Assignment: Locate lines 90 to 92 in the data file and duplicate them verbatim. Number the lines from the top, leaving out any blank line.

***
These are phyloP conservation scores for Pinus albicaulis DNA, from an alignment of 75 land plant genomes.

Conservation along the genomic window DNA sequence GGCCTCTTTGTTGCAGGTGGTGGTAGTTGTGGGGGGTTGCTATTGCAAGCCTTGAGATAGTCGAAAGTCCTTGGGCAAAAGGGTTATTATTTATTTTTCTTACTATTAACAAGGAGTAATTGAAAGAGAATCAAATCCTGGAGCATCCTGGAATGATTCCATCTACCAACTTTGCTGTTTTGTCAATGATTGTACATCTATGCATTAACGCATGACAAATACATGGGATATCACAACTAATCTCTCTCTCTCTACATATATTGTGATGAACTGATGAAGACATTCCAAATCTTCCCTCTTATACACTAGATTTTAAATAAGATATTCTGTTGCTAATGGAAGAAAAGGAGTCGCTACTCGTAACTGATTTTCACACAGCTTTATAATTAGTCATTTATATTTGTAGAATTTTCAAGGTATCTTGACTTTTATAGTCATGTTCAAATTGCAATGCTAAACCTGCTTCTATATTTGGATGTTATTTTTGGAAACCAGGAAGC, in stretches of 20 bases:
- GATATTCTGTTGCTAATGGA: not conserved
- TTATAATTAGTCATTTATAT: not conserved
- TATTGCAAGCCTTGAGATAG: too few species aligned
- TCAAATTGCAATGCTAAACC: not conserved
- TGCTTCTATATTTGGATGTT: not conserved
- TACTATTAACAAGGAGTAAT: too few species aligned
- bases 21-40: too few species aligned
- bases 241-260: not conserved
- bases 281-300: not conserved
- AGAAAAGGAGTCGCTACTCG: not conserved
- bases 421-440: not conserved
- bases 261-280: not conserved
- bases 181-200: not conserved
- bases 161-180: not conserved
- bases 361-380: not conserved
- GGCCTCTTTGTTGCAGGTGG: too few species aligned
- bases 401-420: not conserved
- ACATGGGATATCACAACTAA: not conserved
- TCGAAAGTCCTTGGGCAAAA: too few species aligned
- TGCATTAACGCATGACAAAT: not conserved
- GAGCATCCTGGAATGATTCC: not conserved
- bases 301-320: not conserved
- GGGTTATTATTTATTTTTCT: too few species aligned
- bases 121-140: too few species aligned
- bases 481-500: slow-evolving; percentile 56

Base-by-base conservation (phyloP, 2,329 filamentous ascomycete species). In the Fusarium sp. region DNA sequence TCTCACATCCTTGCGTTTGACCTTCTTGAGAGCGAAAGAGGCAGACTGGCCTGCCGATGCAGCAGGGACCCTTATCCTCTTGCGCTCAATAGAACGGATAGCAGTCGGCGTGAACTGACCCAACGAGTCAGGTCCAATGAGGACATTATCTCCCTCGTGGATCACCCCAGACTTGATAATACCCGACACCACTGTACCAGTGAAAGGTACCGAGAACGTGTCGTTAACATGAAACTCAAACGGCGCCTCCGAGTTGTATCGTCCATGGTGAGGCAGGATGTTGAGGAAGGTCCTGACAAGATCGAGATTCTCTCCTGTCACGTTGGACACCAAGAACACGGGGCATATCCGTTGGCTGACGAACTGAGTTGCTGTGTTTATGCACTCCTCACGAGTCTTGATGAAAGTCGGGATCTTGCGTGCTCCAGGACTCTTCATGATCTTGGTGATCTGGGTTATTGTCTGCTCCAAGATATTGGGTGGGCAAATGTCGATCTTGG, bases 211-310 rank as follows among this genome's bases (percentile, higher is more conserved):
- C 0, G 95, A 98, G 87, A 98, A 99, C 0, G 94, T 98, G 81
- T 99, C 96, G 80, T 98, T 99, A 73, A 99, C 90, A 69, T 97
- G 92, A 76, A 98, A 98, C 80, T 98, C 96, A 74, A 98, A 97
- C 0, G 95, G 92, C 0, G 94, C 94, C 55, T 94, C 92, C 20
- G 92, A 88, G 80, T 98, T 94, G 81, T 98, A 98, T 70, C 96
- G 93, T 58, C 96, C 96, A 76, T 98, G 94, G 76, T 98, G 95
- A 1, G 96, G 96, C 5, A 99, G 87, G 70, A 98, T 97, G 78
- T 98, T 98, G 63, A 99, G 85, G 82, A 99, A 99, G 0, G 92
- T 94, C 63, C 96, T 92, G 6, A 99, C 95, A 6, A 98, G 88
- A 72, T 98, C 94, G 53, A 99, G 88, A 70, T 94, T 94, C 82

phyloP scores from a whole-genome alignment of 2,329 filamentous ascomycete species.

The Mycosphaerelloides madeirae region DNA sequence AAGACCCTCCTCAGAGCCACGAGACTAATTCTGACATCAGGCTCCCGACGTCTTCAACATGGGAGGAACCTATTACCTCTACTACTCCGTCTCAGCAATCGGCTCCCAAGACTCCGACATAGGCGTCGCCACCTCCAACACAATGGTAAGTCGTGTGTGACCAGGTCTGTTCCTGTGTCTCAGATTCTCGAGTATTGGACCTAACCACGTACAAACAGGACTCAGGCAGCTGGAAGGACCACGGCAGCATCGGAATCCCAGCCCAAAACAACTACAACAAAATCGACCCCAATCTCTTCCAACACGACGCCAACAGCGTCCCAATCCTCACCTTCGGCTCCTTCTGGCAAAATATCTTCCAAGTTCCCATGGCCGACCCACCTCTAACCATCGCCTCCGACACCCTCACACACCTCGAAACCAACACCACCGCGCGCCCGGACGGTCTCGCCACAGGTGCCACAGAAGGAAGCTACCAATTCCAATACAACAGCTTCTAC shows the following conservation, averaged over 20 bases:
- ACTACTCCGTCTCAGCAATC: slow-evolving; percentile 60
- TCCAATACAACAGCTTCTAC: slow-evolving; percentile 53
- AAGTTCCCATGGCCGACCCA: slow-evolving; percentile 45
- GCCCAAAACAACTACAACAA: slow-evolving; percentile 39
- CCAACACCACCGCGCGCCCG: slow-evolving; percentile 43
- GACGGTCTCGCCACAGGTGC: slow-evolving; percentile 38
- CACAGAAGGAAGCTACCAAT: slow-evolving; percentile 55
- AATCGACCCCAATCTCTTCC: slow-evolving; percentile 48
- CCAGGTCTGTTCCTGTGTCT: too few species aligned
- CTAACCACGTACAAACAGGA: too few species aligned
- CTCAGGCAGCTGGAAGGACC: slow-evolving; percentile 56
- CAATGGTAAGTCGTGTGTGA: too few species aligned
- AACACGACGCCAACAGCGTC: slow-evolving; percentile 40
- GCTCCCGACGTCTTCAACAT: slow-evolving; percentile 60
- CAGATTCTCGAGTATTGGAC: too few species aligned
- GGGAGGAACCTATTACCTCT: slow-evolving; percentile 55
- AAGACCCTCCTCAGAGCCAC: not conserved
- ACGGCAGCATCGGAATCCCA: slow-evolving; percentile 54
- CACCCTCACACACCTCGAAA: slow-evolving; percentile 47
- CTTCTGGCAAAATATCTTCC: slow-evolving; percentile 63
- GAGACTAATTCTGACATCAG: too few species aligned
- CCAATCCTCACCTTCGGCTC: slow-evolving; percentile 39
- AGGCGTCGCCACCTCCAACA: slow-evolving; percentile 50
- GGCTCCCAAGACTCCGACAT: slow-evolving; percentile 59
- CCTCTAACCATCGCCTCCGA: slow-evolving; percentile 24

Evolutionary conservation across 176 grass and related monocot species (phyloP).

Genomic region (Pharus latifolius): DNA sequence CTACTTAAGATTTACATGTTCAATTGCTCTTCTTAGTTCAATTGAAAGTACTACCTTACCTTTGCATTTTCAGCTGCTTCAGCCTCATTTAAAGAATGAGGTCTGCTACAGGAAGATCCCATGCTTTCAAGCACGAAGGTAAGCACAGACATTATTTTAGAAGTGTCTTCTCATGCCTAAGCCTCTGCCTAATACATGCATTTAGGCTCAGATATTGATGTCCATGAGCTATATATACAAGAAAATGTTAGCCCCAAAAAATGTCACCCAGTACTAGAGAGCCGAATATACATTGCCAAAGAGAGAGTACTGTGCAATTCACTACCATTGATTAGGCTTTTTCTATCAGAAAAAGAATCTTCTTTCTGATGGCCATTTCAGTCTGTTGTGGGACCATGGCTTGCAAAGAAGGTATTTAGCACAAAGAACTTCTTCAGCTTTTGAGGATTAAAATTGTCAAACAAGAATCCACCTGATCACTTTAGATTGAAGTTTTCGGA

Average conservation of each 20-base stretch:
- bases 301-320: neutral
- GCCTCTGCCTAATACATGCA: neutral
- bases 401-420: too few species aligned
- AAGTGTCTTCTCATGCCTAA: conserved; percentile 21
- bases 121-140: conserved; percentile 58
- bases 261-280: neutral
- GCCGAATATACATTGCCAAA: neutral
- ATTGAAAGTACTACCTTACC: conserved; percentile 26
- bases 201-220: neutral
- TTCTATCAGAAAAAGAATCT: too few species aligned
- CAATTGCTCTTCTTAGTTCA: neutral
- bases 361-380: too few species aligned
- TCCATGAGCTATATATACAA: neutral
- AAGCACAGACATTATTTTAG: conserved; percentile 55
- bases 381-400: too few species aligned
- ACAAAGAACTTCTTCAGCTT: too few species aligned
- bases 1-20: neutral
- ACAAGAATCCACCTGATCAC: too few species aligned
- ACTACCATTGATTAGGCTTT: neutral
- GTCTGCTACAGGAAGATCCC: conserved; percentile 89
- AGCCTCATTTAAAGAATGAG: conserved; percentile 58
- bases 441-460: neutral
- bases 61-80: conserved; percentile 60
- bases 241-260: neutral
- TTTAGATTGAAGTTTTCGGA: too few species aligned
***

- bases 441-460: neutral
- bases 61-80: conserved; percentile 60
- bases 241-260: neutral